Weight Loss options
FDA approved

Weight Loss options


01: Obesity and Non-Surgical Weight Loss

Obesity is a complex disease caused by many factors. It is not simply the result of “lack of willpower”, but rather a combination of cultural, environmental, genetic, and individual factors:

Genetics

People with an obese parent are much more likely to be obese than those with lean parents. 

Friends & Family

The eating habits and physical activity levels of the people around you have a significant influence on your health behaviors.

Medical Conditions

Some medical conditions and medications can lead to weight gain. 

 

Emotions

Distressing events, major life changes, stress, or boredom can lead to food intake even when you are not physically hungry.

Lifestyle

Increased portion sizes and readily available “junk” food can lead to unhealthy eating habits. Busy schedules and modern conveniences such as cars and elevators make exercise difficult to fit into your daily routine.

With so many causes to obesity, long-term weight loss is extremely difficult to achieve. Most obese people have tried numerous diets and exercise programs, with little long-term success. Keeping the weight off is often a greater challenge. Even when short-term weight loss is achieved, most people regain the lost weight over time.

Moderate weight loss of five to ten percent of initial body weight has been shown to improve many of the adverse health effects of obesity1. In addition, moderate weight loss decreases the risk of developing new obesity-related diseases, such as diabetes2,3.

02: Non-Surgical Treatment

Lifestyle Intervention

The most common approach to treat obesity is lifestyle intervention, including changes in dietary intake and physical activity. While moderate weight loss can often be achieved through dieting, most people regain their lost weight over time4.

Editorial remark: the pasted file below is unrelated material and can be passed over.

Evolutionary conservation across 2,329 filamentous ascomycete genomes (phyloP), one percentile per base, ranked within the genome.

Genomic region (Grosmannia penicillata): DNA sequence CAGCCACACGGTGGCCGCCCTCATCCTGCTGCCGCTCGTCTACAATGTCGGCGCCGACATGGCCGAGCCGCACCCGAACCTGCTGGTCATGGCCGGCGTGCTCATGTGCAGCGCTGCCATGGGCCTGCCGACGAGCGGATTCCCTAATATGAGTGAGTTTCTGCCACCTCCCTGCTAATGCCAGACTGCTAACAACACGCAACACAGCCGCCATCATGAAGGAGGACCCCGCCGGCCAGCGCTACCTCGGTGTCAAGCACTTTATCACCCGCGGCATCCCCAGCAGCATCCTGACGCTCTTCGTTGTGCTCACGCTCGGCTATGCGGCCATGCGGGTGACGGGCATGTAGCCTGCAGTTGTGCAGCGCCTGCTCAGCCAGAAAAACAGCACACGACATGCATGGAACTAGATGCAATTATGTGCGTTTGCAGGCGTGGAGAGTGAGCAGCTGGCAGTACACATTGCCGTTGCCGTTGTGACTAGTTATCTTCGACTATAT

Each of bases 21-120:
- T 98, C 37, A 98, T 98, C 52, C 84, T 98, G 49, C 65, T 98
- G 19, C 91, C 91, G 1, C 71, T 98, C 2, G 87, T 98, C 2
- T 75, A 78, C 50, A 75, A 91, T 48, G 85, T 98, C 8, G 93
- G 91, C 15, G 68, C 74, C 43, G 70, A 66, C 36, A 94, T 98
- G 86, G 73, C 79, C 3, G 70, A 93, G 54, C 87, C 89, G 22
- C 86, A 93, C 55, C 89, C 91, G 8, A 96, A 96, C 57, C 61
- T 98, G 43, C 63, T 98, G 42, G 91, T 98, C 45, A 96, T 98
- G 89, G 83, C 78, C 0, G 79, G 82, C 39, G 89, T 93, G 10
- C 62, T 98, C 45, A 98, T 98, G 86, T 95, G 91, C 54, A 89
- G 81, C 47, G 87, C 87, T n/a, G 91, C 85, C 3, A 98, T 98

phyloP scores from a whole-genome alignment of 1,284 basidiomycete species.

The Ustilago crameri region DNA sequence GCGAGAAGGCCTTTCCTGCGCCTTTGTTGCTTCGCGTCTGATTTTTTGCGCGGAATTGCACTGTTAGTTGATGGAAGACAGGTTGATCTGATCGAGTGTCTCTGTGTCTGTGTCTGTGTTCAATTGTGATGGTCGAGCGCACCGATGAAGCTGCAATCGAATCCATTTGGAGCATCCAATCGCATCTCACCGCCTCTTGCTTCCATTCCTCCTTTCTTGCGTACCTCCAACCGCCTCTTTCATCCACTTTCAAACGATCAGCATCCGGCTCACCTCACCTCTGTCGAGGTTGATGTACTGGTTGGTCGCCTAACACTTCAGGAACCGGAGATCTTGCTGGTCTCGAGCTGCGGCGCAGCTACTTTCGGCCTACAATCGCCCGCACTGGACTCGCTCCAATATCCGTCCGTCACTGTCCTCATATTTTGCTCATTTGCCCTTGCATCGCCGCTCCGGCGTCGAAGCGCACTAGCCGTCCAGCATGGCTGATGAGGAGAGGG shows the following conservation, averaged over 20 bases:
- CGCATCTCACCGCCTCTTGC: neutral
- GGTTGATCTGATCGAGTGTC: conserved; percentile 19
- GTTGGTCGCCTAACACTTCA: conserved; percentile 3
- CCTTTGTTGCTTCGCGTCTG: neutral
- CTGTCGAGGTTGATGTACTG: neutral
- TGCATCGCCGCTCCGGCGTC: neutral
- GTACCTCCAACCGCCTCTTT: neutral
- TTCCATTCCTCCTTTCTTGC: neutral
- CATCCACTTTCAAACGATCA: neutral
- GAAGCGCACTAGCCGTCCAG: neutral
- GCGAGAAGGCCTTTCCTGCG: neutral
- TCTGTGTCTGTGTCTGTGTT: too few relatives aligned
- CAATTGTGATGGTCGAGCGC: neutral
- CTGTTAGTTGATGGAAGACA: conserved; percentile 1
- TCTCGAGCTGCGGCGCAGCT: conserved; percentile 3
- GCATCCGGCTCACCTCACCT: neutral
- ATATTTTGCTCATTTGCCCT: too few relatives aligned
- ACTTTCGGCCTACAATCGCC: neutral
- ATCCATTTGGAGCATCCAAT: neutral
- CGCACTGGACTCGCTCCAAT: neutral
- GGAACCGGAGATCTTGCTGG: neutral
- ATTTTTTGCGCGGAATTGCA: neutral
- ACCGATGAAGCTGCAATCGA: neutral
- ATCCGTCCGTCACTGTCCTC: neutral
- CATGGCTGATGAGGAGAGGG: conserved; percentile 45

Pharmacotherapy / WEIGHT LOSS MEDICATION

Appropriate weight loss pills can help patients achieve about a five to ten percent weight loss in one year. However, if effective, these medications must be continued, and rapid weight regain will occur when drug therapy is stopped. Moreover, many patients will begin to regain weight after one year of drug therapy despite continued treatment.

03: Types of Bariatric Surgery & The AspireAssist

Due to the shortcomings of diet and exercise approaches, bariatric surgery has become recognized as the most effective solution for long-term weight loss. For many patients, bariatric surgery has produced considerable long-term weight loss. This weight loss has important medical benefits, including normalizing blood glucose in patients with type 2 diabetes5, preventing the future development of diabetes6, improving or normalizing blood pressure in patients with hypertension,7,8 improving or eliminating obstructive sleep apnea,9,10,11 decreasing joint pain,12 and improving health-related quality of life13. However, these surgical options also have many potential complications that must be carefully weighed against the potential benefits. The AspireAssist is a breakthrough minimally-invasive therapy that has been shown to provide similar weight loss results, without many of the serious complications of invasive surgery.

 

The AspireAssist